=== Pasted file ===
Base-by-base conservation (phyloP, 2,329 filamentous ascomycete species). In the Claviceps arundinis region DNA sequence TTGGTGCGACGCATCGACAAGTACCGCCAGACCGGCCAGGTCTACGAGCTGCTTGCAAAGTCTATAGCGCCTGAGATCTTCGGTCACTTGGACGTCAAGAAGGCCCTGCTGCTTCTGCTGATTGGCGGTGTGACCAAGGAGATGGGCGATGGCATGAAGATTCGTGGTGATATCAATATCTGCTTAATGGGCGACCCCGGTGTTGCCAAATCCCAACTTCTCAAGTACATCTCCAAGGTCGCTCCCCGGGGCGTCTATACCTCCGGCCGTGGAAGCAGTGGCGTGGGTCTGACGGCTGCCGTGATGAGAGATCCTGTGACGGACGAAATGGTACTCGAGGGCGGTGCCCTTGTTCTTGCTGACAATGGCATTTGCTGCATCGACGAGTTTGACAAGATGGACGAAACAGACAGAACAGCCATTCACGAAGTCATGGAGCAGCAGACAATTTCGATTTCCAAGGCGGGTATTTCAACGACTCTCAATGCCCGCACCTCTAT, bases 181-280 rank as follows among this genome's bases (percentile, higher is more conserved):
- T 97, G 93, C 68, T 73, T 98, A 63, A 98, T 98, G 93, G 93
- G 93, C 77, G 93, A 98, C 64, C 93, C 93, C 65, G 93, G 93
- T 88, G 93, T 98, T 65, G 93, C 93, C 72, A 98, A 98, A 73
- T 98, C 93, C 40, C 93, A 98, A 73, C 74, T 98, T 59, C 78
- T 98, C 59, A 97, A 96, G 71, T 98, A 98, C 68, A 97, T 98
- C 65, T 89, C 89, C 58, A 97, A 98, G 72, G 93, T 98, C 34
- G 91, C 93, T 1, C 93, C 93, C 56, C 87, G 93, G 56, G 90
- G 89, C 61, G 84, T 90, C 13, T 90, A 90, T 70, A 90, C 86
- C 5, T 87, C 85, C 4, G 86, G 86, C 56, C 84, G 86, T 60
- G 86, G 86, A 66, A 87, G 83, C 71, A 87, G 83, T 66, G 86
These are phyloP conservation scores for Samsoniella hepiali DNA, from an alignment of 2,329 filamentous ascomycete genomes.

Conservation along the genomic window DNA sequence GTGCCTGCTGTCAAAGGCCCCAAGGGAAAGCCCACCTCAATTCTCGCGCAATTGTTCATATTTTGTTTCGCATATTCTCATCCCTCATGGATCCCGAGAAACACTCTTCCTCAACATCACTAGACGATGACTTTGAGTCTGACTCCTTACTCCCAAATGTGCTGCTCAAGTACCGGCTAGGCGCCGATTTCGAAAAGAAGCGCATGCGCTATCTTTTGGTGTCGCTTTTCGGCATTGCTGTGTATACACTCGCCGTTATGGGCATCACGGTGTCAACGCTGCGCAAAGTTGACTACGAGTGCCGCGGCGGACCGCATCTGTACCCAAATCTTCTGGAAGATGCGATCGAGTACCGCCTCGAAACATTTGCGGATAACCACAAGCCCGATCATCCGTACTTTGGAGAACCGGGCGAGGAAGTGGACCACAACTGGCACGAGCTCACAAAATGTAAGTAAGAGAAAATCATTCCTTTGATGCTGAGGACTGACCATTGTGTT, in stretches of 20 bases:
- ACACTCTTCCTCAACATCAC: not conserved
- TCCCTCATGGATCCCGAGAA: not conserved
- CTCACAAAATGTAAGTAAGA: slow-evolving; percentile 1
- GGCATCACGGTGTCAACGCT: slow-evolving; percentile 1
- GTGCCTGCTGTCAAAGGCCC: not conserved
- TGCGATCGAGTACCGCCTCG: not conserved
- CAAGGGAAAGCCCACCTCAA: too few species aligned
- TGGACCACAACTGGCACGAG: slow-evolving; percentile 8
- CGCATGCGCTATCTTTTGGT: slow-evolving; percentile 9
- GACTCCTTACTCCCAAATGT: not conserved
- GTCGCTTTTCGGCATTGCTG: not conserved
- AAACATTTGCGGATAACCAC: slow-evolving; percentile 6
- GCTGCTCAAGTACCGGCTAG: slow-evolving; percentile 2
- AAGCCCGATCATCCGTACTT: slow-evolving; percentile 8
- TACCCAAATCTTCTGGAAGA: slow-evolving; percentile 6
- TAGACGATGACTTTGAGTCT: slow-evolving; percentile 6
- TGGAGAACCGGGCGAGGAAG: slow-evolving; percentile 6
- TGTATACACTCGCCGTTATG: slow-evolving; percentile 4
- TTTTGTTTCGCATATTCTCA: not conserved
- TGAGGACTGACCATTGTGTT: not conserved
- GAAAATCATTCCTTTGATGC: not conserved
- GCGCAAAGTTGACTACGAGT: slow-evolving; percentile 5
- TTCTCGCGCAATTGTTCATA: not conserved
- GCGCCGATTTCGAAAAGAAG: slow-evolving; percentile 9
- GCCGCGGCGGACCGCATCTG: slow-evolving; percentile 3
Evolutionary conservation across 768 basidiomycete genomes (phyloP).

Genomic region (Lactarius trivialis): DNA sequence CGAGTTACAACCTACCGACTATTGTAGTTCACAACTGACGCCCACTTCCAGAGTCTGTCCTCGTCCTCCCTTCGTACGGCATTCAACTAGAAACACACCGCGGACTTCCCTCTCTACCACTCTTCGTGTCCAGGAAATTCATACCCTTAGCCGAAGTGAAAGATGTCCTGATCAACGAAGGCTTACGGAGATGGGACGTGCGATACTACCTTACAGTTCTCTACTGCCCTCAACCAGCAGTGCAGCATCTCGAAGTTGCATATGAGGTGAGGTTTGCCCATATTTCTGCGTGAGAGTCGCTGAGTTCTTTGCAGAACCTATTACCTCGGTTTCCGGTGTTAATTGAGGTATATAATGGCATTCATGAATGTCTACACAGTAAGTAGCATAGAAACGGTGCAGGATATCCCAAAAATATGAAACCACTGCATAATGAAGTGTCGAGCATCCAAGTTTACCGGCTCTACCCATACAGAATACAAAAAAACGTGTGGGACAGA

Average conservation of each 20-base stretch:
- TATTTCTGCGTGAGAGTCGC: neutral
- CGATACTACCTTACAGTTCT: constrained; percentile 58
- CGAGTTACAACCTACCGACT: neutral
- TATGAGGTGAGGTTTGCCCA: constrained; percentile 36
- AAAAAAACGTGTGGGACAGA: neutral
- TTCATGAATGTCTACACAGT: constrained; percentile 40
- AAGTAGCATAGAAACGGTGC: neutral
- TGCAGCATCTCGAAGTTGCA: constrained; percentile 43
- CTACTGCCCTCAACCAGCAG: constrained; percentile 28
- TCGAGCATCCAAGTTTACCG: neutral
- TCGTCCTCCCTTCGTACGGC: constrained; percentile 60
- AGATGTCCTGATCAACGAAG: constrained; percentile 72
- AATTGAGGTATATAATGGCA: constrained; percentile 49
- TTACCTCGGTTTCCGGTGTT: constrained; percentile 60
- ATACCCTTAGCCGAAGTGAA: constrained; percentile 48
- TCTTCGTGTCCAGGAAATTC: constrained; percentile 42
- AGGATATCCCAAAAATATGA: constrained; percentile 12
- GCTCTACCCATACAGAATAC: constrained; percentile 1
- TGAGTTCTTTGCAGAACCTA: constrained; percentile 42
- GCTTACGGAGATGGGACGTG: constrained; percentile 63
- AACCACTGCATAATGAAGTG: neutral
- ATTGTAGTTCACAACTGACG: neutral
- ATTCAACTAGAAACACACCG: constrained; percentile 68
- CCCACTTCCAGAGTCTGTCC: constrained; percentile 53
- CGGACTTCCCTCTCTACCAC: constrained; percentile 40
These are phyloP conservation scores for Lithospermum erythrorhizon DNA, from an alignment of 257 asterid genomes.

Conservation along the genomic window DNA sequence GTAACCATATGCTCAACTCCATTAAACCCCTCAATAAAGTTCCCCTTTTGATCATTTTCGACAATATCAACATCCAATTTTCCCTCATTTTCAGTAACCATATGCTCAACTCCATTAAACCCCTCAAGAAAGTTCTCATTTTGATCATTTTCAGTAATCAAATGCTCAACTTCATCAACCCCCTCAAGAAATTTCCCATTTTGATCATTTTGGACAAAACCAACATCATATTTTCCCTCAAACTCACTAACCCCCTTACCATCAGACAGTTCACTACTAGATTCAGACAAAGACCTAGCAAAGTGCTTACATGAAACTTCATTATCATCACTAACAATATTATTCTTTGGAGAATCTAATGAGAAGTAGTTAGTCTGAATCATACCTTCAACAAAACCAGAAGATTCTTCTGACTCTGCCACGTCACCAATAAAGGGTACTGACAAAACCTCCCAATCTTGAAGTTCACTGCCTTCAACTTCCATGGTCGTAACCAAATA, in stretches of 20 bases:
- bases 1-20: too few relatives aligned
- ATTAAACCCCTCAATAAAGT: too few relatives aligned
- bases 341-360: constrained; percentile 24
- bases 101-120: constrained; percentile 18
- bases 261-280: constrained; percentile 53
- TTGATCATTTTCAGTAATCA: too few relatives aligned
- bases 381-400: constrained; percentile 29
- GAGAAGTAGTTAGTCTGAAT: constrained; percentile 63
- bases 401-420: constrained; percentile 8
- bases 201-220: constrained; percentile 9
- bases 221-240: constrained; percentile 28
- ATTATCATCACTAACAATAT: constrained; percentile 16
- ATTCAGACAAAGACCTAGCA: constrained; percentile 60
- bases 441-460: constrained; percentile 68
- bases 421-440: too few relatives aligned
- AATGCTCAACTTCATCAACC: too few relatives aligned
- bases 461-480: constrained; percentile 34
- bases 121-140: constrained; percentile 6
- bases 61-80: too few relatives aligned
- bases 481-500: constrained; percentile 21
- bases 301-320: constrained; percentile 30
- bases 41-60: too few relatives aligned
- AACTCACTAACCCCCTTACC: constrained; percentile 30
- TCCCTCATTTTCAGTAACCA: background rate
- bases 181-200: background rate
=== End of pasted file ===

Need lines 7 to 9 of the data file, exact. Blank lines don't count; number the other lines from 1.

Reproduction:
- C 65, T 89, C 89, C 58, A 97, A 98, G 72, G 93, T 98, C 34
- G 91, C 93, T 1, C 93, C 93, C 56, C 87, G 93, G 56, G 90
- G 89, C 61, G 84, T 90, C 13, T 90, A 90, T 70, A 90, C 86